Make Suede Shoes Last
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Make Suede Shoes Last

There's nothing quite as timeless as a pair of suede loafers, but it takes a certain resolve to actually buy them. The material, made from the inside of tanned leather, is a maintenance nightmare. Suede can't be polished, scrubbed, waxed, or shined. Fortunately, there are a few tricks for combatting stains and, if that fails, creating a nice patina.

"If you ask me, a pair of suede loafers looks better after a little wear and tear," says Tyler Thoreson, VP of Editorial and Creative at Gilt Men's and Home. "It builds character."

The key to wearing suede is to be strategic. Thoreson recommends buying one pair that you save for dressier occasions and one pair that you wear around the neighborhood. His go-to pair for everyday – "lovingly beat-to-hell" brown brogues – have been rained on, snowed on, scratched, and scuffed. He doesn't sweat it. There is something to be said for shoes that look worn in and perfectly imperfect. Just store them on a cedar shoe tree when you're not wearing them so they retain their structure.

For the more precious pair, have a plan for damage control. Spray them with protectant (think: Allen Edmonds' Waterproofing Spray) immediately after you buy them. If you end up with stains, mix a splash of white vinegar in a cup of warm water and wipe the shoes down with a wet towel. It's also wise to arm yourself with a few maintenance essentials. Suede erasers are small bricks of rubber that can softly scrub out small stains, and suede brushes help revive the nap after cleaning.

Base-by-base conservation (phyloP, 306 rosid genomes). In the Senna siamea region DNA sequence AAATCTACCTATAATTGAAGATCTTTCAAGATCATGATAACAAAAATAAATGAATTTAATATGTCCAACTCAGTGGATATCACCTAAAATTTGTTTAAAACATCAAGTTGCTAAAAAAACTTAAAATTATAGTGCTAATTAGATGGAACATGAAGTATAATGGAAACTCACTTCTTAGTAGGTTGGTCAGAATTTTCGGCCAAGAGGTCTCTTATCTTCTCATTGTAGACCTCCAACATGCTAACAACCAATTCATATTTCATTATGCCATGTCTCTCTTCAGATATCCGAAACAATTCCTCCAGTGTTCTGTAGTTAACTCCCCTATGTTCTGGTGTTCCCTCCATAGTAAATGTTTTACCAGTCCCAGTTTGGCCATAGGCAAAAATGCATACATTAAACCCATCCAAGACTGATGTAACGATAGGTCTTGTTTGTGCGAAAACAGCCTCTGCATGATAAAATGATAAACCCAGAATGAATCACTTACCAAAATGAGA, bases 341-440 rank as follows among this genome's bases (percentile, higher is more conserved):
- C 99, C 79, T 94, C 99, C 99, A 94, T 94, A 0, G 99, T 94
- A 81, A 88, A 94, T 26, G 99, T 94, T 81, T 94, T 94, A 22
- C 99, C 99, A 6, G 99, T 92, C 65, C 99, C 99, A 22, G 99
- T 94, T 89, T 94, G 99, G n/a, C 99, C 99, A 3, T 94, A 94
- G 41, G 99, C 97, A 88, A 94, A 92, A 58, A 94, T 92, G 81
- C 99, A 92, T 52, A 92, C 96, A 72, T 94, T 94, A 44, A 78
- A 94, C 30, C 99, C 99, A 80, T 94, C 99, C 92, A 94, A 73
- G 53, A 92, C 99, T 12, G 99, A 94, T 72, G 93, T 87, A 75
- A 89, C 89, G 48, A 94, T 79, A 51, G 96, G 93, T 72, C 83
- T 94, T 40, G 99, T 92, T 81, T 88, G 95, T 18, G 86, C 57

"Sure, it's a bit of a hassle, but far easier than shining your shoes," he says.

Beyond that, there are a few tricks. If you step in a puddle and wind up muddy, treat the dirt like wax and let the shoes dry – it'll be much easier to lift off after 24 hours. If your shoes begin to look dull, place them on a tray above a pot of boiling water to steam them. The method may sound a little medieval, but it helps replenish the material's luster. And if you wind up with a mystery stain – usually grease, oil, or food – go over it gently with a suede brush before tackling more aggressively with a nail brush or toothbrush and warm water.  

"Any guy can, and should, have a couple pairs of suede shoes in his arsenal," says Thoreson. And every guy should be unafraid to show them off. [Oliver Sweeney London Suede Chukka Boots pictured above, $169; oliversweeney.com]